Monday, March 26, 2012
AMELIA MERROW'S FOLDED HANDS; part 3 of 4; by Dorothy Donnell Calhoun; 1918
“An' then he ses, 'I'd be pleased to call,' he ses.” It was Lizzie's shrill soprano, tuned to the pitch of pride. “He ses it just like that, Mis' Merrows--'I'd be pleased to call.'”
“Ruel Granger's a nice steady boy, Lizzie,” Ma commented, evidently around a mouthful of pins. “I shouldn't wonder if he had intentions. There! That hem's ready to run on the machine. You go up and curl your hair and put that ribbon I gave you in the camisole and I'll have this done if a jiffy. Maybe you'd better lie down a spell. Trying on is tiring work. I'll call you, soon's suppers' ready.”
In the mirror over the sink Abel caught a glimpse of his face. It wore a slightly dazed expression. After supper he and Ma sat on the hard pine chairs in the kitchen listening to the creak of rockers in the next room where Lizzie in all the glory of the ruffled muslin, was entertaining her caller. Ma listened to the murmur of voices, her lips curving in the little secret smile women wear in the presence of love affairs but her shoulders had a weary droop. Abel eyed her anxiously.
“You look tuckered, Ma.”
Amelia nodded cheerfully. “I am sort of tuckered. I guess I'll go up and go to bed. It's been a full day. That dress Lizzie's got on was one your cousin Emma left hanging in the spare-room closet last summer. It was all yellow and I had a sight of trouble doing it up and ironing out the ruffles. I thought she looked nice in it, didn't you, Father, now she's getting a little plumper?”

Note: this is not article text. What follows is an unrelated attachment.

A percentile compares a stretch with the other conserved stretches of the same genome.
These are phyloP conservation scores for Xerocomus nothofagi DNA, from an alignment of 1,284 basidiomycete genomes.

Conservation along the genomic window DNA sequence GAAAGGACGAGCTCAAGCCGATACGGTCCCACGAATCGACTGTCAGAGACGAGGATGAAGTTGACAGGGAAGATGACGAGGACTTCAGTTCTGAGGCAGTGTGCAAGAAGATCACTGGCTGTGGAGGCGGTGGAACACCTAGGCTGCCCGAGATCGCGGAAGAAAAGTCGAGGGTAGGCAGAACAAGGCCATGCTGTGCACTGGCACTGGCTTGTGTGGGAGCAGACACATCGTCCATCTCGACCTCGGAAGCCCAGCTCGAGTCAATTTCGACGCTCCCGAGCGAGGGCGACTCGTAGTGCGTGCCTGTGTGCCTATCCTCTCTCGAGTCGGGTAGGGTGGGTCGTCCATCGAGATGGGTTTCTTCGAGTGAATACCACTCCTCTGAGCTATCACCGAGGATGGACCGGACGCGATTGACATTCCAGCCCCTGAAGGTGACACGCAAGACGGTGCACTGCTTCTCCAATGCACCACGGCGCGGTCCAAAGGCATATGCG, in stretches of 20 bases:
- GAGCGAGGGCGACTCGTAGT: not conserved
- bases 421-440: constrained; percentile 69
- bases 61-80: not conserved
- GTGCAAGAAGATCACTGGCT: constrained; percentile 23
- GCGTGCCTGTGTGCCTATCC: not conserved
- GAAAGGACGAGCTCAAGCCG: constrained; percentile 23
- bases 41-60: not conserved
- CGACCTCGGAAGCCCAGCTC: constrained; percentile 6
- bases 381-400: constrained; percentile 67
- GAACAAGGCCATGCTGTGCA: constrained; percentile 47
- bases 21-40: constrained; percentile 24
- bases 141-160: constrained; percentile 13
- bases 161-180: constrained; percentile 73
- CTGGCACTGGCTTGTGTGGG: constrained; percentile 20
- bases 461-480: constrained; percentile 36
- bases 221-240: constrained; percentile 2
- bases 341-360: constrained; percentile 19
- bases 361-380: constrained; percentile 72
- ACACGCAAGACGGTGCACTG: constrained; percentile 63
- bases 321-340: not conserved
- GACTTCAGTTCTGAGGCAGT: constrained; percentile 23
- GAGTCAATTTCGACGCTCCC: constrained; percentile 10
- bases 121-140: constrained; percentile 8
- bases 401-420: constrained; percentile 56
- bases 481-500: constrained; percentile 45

Whether from the ruffled muslin or the additional plumpness Ruel Granger soon progressed from the formal status of “calling one” the Merrows' hired girl thru the intermediate stage known as “going with,” to the pronounced attentions that belong to “keeping company.” Lizzie began to crochet yards of lace while Ma, that her work might not be interrupted, washed the dishes and scoured the milk pans happily in the kitchen.
More often than not Abel would come down in the morning to find Ma building the fire and setting the coffeepot on the stove.
“Lizzie was out till eleven at the Ladies' Aid social,” she would explain rather guiltily. “Young folks need their sleep.”
At other times he would find Ma bent above the sewing machine, joyously working over her store of old clothes for Lizzie's adornment or baking a batch of sugar cookies for her to regale her admirer when he came to call.
“Having a hired girl would be a good thing,” he told himself musingly, “if only it didn't make so much work. Ma isn't really able to stand it. I don't know how folks that have two-three of them get along at all!”